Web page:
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Cornell Cooperative Extension horticulture consultant Alice Raimondo examines some garden soil. (Credit: Barbaraellen Koch)

For beginning gardeners — or even experienced ones — problems can always arise when working out a green thumb.

Some, like an insect infestation, can be pretty obvious. But others, like unbalanced soil, will likely not be so noticeable to the untrained eye.

To find out if the dirt in your garden is causing trouble, stop by Cornell Cooperative Extension’s office on Griffing Avenue in Riverhead with a cup and a half of soil and five dollars. There, horticulture consultants Alice Raimondo and Sandra Vultaggio will test your soil’s pH balance and soluble salts level.

“With pH testing it’s a good idea to get the soil testing done, ideally before you want to plant because changing your soil acidity by using limestone is not an instant effect,” Raimondo said. “If you submitted soil from a vegetable garden that, let’s say, you never grew in before and you find out your pH is excessively acidic, you’re probably not going to be able to correct it to a great range that first season.”

The same goes for soluble salts, which are evaporated mineral deposits. Testing the levels of pH and soluble salts requires two different tests. Before either test can be run, the soil is left out to dry for approximately two days, Vultaggio said. During this time, the soil is sifted and ground down using a rolling pin. The soil’s texture is also determined, because the amount of sand or loam it contains affects the limestone recommendation you’ll receive, Raimondo said.

For the soluble salts test, two tablespoons of soil are placed in a cup. Distilled water, sodium and chloride are added to it and stirred. Electrodes, usually silver, are then used to test the soil. That test takes about five minutes, Vultaggio said.

Most people do not have problems with their soluble salts levels, Raimondo said, unless they’ve over-fertilized in past seasons. Soil that is too salty often leads to the burning of roots and causes damage to plants, she said.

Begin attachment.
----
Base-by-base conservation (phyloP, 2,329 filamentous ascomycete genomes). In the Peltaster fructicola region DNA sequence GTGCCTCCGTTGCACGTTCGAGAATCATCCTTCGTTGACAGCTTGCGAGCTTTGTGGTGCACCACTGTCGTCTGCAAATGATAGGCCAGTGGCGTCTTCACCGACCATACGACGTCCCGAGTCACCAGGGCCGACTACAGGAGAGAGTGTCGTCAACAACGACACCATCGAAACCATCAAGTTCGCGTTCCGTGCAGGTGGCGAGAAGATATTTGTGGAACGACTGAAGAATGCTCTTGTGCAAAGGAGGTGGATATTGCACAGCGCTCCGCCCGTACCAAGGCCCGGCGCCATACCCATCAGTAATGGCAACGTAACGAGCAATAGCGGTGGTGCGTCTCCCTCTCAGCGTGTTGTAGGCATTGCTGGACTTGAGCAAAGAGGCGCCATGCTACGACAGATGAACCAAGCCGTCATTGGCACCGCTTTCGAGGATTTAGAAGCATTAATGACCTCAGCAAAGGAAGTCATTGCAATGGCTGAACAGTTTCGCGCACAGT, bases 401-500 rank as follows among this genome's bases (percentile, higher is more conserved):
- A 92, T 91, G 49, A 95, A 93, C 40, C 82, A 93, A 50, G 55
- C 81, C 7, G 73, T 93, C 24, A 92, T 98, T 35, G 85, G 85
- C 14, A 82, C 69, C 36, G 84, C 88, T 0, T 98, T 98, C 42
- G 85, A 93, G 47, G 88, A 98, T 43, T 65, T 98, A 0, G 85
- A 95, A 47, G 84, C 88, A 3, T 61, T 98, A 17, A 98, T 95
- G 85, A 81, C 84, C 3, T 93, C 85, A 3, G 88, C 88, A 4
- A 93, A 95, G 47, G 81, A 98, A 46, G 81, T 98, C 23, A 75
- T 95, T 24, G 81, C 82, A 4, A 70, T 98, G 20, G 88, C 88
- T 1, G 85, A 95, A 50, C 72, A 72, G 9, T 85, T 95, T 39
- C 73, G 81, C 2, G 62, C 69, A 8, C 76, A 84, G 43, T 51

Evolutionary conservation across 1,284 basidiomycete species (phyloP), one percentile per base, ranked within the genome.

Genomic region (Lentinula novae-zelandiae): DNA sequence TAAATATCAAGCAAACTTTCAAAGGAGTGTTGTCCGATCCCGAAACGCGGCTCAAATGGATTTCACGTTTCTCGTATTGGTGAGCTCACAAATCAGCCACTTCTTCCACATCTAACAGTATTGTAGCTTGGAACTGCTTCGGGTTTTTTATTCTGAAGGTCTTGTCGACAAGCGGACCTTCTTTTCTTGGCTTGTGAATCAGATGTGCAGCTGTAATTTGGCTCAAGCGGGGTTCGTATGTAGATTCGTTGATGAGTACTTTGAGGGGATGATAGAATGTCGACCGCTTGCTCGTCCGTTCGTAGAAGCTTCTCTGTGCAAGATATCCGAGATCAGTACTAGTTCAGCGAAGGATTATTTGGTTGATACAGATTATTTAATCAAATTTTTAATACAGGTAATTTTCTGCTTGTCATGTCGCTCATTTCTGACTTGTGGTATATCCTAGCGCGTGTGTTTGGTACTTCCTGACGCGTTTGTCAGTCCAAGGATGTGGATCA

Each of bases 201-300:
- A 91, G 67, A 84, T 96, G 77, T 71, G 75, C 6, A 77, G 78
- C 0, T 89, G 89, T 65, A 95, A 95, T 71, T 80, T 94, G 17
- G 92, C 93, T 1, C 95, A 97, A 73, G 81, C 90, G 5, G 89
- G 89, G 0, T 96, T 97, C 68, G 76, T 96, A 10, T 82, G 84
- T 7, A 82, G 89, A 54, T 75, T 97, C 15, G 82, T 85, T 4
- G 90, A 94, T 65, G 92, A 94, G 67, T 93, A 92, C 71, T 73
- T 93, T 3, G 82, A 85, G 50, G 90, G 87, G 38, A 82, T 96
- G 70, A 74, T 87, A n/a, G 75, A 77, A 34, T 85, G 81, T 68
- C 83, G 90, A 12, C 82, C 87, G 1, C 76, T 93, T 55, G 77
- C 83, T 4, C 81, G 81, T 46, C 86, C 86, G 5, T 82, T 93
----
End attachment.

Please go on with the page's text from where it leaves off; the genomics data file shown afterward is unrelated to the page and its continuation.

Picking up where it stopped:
To test the pH, distilled water is added to two tablespoons of soil and left to sit for about an hour. Then, electrodes are used to test the sample.

“Most of the things we grow here are roughly between 6.0 and 7.0 [on the pH scale],” Raimondo said. “Vegetable crops, turf grass, most of the trees and shrubs that people grow, most of the perennials people grow want to be in that range.”

But other items, such as blueberries, require the soil to be slightly more acidic, around 5 on the pH scale, she said.

“There’s this old misnomer out there that if you live on Long Island our native soil is highly acidic, even lower than five,” she said. “So the thought is among a lot of gardeners that they can put down all the lime [which raises the pH] they want because our soil is so naturally acidic. But that’s not the case because most soil is not really native anymore. Plus, if they’re dumping limestone on it every year they’re changing the pH. [Getting your soil tested] is a good way people actually can save money by not just liming without knowing.”

People are encouraged to bring multiple soil samples from different parts of their land. In 2015 the diagnostic lab tested 612 different samples. The whole process takes one to two weeks to complete.

Each soil sample costs $5, but if you bring in five or more samples at once they cost $3.50 apiece.

The horticulture diagnostic laboratories can also test plants for diseases, which costs $8; screen turf grass samples for $11; and examine ticks for $11.

The most common time to bring samples is between March and October, Vultaggio said, but samples can be brought in year round.

For more information, the horticulture information hotline is available from 8:30 a.m. to 4:30 p.m. Monday through Friday at (631) 727-4126. Or you can click here.

This story was originally published in the 2016 edition of northforker Home and Garden